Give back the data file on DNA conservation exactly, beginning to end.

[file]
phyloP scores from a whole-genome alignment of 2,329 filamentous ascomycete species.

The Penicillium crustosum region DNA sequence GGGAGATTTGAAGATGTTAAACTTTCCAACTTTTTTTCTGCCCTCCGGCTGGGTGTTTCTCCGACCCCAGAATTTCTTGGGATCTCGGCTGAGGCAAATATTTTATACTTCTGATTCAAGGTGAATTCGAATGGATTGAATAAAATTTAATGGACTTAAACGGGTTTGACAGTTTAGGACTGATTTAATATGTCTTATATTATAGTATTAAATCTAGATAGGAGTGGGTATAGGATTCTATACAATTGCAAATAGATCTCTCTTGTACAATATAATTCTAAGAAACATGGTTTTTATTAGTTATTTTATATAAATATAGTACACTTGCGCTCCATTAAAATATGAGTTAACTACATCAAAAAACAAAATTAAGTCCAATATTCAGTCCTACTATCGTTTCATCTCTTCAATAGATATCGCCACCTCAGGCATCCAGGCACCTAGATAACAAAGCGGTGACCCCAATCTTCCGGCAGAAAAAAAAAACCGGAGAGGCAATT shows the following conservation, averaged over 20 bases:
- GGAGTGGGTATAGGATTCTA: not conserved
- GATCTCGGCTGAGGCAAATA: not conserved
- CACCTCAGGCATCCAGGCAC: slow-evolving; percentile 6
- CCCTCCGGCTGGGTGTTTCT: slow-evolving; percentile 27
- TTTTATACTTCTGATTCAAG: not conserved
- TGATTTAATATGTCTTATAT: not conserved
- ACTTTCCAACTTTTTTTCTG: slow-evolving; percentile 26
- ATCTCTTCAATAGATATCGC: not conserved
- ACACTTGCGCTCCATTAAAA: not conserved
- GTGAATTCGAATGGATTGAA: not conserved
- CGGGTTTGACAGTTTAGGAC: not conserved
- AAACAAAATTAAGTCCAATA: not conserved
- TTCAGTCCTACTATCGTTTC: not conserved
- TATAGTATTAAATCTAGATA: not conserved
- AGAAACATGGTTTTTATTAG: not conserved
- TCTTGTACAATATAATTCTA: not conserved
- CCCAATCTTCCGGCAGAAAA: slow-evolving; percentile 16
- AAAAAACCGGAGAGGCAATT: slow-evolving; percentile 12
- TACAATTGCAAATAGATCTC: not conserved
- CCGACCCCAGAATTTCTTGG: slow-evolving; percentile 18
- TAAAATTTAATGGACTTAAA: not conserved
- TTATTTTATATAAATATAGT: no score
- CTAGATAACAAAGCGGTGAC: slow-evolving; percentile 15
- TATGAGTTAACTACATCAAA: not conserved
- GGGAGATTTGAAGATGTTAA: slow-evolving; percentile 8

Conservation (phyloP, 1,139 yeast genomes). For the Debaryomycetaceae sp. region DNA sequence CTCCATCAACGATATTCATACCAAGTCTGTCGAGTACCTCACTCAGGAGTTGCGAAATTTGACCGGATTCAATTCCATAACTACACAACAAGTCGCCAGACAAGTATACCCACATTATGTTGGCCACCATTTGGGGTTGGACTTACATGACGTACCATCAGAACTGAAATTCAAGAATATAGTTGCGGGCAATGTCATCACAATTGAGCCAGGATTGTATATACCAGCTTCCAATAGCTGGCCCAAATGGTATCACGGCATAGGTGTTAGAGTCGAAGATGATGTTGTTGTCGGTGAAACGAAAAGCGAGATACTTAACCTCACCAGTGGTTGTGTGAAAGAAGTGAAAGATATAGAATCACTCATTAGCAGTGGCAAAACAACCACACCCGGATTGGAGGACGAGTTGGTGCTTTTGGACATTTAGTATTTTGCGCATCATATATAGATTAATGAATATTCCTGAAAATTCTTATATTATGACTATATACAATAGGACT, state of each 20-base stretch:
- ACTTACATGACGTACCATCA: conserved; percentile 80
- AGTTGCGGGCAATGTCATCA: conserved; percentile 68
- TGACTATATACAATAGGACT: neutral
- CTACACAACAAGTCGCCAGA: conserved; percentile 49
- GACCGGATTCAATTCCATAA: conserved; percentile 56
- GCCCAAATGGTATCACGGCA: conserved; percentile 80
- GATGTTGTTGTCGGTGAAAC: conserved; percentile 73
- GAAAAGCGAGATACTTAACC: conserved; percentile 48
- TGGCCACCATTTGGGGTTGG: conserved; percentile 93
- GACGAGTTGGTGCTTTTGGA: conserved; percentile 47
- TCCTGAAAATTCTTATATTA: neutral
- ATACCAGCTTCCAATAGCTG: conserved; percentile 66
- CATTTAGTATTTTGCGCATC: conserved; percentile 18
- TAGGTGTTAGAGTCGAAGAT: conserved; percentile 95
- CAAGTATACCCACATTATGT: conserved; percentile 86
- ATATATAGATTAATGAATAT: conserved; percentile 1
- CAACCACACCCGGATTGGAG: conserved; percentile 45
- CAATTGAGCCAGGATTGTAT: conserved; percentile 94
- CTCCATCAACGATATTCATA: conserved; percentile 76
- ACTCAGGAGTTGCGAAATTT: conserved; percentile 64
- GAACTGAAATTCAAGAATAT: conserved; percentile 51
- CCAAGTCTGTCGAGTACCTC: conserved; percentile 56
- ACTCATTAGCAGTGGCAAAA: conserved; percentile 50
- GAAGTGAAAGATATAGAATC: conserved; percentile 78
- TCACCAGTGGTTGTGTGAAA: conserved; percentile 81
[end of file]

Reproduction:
phyloP scores from a whole-genome alignment of 2,329 filamentous ascomycete species.

The Penicillium crustosum region DNA sequence GGGAGATTTGAAGATGTTAAACTTTCCAACTTTTTTTCTGCCCTCCGGCTGGGTGTTTCTCCGACCCCAGAATTTCTTGGGATCTCGGCTGAGGCAAATATTTTATACTTCTGATTCAAGGTGAATTCGAATGGATTGAATAAAATTTAATGGACTTAAACGGGTTTGACAGTTTAGGACTGATTTAATATGTCTTATATTATAGTATTAAATCTAGATAGGAGTGGGTATAGGATTCTATACAATTGCAAATAGATCTCTCTTGTACAATATAATTCTAAGAAACATGGTTTTTATTAGTTATTTTATATAAATATAGTACACTTGCGCTCCATTAAAATATGAGTTAACTACATCAAAAAACAAAATTAAGTCCAATATTCAGTCCTACTATCGTTTCATCTCTTCAATAGATATCGCCACCTCAGGCATCCAGGCACCTAGATAACAAAGCGGTGACCCCAATCTTCCGGCAGAAAAAAAAAACCGGAGAGGCAATT shows the following conservation, averaged over 20 bases:
- GGAGTGGGTATAGGATTCTA: not conserved
- GATCTCGGCTGAGGCAAATA: not conserved
- CACCTCAGGCATCCAGGCAC: slow-evolving; percentile 6
- CCCTCCGGCTGGGTGTTTCT: slow-evolving; percentile 27
- TTTTATACTTCTGATTCAAG: not conserved
- TGATTTAATATGTCTTATAT: not conserved
- ACTTTCCAACTTTTTTTCTG: slow-evolving; percentile 26
- ATCTCTTCAATAGATATCGC: not conserved
- ACACTTGCGCTCCATTAAAA: not conserved
- GTGAATTCGAATGGATTGAA: not conserved
- CGGGTTTGACAGTTTAGGAC: not conserved
- AAACAAAATTAAGTCCAATA: not conserved
- TTCAGTCCTACTATCGTTTC: not conserved
- TATAGTATTAAATCTAGATA: not conserved
- AGAAACATGGTTTTTATTAG: not conserved
- TCTTGTACAATATAATTCTA: not conserved
- CCCAATCTTCCGGCAGAAAA: slow-evolving; percentile 16
- AAAAAACCGGAGAGGCAATT: slow-evolving; percentile 12
- TACAATTGCAAATAGATCTC: not conserved
- CCGACCCCAGAATTTCTTGG: slow-evolving; percentile 18
- TAAAATTTAATGGACTTAAA: not conserved
- TTATTTTATATAAATATAGT: no score
- CTAGATAACAAAGCGGTGAC: slow-evolving; percentile 15
- TATGAGTTAACTACATCAAA: not conserved
- GGGAGATTTGAAGATGTTAA: slow-evolving; percentile 8

Conservation (phyloP, 1,139 yeast genomes). For the Debaryomycetaceae sp. region DNA sequence CTCCATCAACGATATTCATACCAAGTCTGTCGAGTACCTCACTCAGGAGTTGCGAAATTTGACCGGATTCAATTCCATAACTACACAACAAGTCGCCAGACAAGTATACCCACATTATGTTGGCCACCATTTGGGGTTGGACTTACATGACGTACCATCAGAACTGAAATTCAAGAATATAGTTGCGGGCAATGTCATCACAATTGAGCCAGGATTGTATATACCAGCTTCCAATAGCTGGCCCAAATGGTATCACGGCATAGGTGTTAGAGTCGAAGATGATGTTGTTGTCGGTGAAACGAAAAGCGAGATACTTAACCTCACCAGTGGTTGTGTGAAAGAAGTGAAAGATATAGAATCACTCATTAGCAGTGGCAAAACAACCACACCCGGATTGGAGGACGAGTTGGTGCTTTTGGACATTTAGTATTTTGCGCATCATATATAGATTAATGAATATTCCTGAAAATTCTTATATTATGACTATATACAATAGGACT, state of each 20-base stretch:
- ACTTACATGACGTACCATCA: conserved; percentile 80
- AGTTGCGGGCAATGTCATCA: conserved; percentile 68
- TGACTATATACAATAGGACT: neutral
- CTACACAACAAGTCGCCAGA: conserved; percentile 49
- GACCGGATTCAATTCCATAA: conserved; percentile 56
- GCCCAAATGGTATCACGGCA: conserved; percentile 80
- GATGTTGTTGTCGGTGAAAC: conserved; percentile 73
- GAAAAGCGAGATACTTAACC: conserved; percentile 48
- TGGCCACCATTTGGGGTTGG: conserved; percentile 93
- GACGAGTTGGTGCTTTTGGA: conserved; percentile 47
- TCCTGAAAATTCTTATATTA: neutral
- ATACCAGCTTCCAATAGCTG: conserved; percentile 66
- CATTTAGTATTTTGCGCATC: conserved; percentile 18
- TAGGTGTTAGAGTCGAAGAT: conserved; percentile 95
- CAAGTATACCCACATTATGT: conserved; percentile 86
- ATATATAGATTAATGAATAT: conserved; percentile 1
- CAACCACACCCGGATTGGAG: conserved; percentile 45
- CAATTGAGCCAGGATTGTAT: conserved; percentile 94
- CTCCATCAACGATATTCATA: conserved; percentile 76
- ACTCAGGAGTTGCGAAATTT: conserved; percentile 64
- GAACTGAAATTCAAGAATAT: conserved; percentile 51
- CCAAGTCTGTCGAGTACCTC: conserved; percentile 56
- ACTCATTAGCAGTGGCAAAA: conserved; percentile 50
- GAAGTGAAAGATATAGAATC: conserved; percentile 78
- TCACCAGTGGTTGTGTGAAA: conserved; percentile 81